Shared Services & Outsourcing Network ( SSON) takes a look at ten of the biggest challenges associated with moving to a global payroll system – and gives a few suggestions on how to get around, over or straight through these challenges and move further down the path to payroll process perfection…By: Jamie Liddell,
As multinationals continue the search for process excellence and economies of scale, more and more processes are being standardized and centralized, whether within a true shared services organization or otherwise. One of the more recent entrants to this increasingly crowded stage is payroll: more and more organizations are making the move form disparate local, national or regional payroll systems to one global payroll operation, centralized and optimized and yielding significant cost savings. But its not without its challenges....
1. Optimizing local payroll operations
It’s all very well to make grand plans for optimized, perfectly smooth global payroll operations, but if your processes are a mess at a local level you’ve got little to no hope of moving everything global without a great deal of heartache. Furthermore, as one of the primary benefits of moving to a global operation is saving on cost, it’s vital to know where cuts can and can’t be made: where can you afford to drop staff numbers and where is some kind of presence absolutely indispensable?
The first step towards a truly global operation is to review your existing processes and operations (local, national, even regional) and get as complete as possible an understanding of how they relate to each other and how optimized they are in the first place.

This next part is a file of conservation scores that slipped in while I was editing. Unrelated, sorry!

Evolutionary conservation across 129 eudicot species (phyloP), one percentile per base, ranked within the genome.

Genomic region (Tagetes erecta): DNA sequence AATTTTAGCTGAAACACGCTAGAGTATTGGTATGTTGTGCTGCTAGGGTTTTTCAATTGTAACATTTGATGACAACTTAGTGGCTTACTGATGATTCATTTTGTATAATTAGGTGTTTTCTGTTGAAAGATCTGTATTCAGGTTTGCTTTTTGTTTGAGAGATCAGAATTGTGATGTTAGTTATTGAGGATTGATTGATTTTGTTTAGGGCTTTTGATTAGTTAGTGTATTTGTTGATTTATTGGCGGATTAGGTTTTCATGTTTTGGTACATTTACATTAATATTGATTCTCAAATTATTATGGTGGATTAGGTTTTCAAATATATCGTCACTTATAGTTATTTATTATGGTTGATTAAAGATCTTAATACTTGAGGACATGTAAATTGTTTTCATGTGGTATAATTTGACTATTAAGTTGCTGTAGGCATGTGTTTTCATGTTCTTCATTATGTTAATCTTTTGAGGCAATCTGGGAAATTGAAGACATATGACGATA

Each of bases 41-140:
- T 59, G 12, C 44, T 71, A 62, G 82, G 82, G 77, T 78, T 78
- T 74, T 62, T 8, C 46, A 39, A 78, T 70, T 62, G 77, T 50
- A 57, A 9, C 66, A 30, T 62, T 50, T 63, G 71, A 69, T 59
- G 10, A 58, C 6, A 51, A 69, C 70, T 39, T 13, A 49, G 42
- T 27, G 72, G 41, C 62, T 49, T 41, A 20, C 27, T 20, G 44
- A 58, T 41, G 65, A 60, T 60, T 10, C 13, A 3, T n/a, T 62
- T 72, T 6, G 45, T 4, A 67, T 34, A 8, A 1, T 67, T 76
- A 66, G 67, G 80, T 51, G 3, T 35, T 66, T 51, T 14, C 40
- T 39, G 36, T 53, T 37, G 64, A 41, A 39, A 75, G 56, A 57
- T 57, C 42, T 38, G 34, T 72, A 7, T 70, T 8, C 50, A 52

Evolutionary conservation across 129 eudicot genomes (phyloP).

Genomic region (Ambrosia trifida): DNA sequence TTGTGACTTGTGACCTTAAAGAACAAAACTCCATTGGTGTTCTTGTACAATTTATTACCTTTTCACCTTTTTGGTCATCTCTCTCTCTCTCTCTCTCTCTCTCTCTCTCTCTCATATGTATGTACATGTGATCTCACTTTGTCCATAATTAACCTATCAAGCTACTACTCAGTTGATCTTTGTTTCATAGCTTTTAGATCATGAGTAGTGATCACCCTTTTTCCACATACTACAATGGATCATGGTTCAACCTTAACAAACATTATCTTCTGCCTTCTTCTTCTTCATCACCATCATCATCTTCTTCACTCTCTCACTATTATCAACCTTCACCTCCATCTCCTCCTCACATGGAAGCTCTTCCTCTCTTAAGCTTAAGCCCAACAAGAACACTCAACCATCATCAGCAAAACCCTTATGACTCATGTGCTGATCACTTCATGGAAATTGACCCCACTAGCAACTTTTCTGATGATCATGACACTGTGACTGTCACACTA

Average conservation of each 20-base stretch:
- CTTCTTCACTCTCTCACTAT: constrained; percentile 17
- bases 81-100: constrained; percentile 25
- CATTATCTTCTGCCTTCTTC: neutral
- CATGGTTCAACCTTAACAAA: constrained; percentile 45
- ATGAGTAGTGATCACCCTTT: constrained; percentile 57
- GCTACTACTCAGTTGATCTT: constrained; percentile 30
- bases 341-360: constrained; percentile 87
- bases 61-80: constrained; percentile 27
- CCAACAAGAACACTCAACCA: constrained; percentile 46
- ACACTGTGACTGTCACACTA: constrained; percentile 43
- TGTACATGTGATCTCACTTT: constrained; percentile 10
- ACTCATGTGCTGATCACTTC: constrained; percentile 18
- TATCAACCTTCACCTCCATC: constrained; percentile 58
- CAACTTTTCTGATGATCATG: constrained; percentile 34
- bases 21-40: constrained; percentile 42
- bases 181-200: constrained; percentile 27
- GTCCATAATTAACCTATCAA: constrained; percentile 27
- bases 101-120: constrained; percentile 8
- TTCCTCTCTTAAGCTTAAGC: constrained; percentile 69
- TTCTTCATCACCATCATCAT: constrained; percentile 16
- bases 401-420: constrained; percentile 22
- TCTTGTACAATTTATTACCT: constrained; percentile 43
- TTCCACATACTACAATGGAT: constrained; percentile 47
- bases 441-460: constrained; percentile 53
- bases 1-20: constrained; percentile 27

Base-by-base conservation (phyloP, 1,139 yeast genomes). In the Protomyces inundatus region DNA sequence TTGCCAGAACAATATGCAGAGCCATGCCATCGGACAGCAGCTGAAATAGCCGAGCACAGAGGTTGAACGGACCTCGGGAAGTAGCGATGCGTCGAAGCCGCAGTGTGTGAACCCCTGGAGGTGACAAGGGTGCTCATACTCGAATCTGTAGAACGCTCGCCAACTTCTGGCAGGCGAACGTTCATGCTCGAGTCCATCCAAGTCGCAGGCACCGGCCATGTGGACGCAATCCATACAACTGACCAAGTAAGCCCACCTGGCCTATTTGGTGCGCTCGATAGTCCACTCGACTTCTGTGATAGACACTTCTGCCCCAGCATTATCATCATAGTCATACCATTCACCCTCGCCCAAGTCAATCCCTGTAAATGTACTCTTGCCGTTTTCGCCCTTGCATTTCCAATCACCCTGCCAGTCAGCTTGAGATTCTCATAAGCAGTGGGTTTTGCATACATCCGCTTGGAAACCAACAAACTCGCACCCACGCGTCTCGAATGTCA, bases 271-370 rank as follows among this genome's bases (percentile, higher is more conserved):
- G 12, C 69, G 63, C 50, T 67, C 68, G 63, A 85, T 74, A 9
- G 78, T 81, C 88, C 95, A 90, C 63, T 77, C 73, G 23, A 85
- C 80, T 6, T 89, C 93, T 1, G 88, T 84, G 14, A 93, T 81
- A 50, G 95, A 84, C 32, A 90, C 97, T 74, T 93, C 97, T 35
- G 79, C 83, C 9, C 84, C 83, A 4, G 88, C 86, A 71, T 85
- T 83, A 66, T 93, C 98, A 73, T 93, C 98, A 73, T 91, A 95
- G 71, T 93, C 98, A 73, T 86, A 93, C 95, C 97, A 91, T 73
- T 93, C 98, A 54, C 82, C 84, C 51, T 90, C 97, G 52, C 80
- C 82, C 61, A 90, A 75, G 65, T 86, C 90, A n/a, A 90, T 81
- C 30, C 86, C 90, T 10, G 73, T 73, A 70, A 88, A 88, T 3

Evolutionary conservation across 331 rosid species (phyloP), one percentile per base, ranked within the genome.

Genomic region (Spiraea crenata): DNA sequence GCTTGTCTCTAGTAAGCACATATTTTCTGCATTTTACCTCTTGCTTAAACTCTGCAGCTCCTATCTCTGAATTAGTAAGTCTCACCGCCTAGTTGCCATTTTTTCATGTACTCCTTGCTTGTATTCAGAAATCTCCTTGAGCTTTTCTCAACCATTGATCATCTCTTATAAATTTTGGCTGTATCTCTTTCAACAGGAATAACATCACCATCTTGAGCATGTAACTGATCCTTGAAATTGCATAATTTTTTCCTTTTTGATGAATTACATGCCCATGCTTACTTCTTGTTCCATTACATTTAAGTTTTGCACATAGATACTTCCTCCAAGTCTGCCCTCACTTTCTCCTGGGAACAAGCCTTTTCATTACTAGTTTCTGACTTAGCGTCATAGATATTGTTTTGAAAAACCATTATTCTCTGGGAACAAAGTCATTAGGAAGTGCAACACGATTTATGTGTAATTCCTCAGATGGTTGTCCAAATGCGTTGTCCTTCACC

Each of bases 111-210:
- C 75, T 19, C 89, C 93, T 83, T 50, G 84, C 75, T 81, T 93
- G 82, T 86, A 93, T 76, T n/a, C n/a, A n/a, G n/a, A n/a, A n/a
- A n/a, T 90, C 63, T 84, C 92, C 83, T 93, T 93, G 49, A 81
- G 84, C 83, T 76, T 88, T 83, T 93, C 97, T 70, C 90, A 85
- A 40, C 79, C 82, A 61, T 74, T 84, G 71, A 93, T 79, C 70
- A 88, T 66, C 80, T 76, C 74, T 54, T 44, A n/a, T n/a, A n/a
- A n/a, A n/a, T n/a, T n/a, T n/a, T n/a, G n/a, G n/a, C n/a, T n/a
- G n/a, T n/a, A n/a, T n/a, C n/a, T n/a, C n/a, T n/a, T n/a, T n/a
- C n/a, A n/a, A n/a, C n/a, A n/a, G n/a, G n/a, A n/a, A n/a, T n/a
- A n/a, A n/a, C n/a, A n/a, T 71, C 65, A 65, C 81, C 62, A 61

“There’s a range of issues to look at including payroll efficiency, costs, risks (are any of the country operations dangerously dysfunctional, or are there compliance issues?) performance, supplier relationships and so on,” says Keith Rogers of Webster Buchanan Research, a market research and consultancy company focusing on people management and multi-country payroll. “This helps companies define their strategy – and in today’s climate, this is all about pragmatism rather than purism. We find that strategies are often developed on a regional rather than global basis and in larger-scale projects, companies tend to divide up their countries into different tiers, focusing their primary efforts on Tier One. The aim is to deliver quick wins – you need that of course to get initial project approval and to keep stakeholders on board.”
2. Ensuring compliance
No matter how pressing the cost drivers – or any other motive – no organization can afford to move to a global payroll system if this involves risking a lack of compliance with accounting legislation in any of its countries of operation – and of course this includes the audit requirements posed by Messrs Sarbanes and Oxley (SOX). Concerns over compliance have traditionally been one of the main inhibitors preventing firms from moving to a global operation; the need to keep a degree of local knowledge within the system has led many companies to maintain relatively broad and bottom-heavy payroll organizations, frequently leading processes far from best-practice scenarios.
However, improved technology, increased familiarity with the shared service center concept (particularly the rise of “hub-and-spoke”) and the rise of global outsourcing providers have all combined to ease the way to a compliance-friendly payroll model. Organizations looking to outsource payroll – whether to a single provider or numerous – should be confident (not forgetting the due diligence, of course) that their providers are able to ensure compliance for each and every jurisdiction they’re active in. Meanwhile firms looking to keep at least the majority of their payroll in-house can turn to a number of existing methodologies to ensure compliance doesn’t inhibit best practice.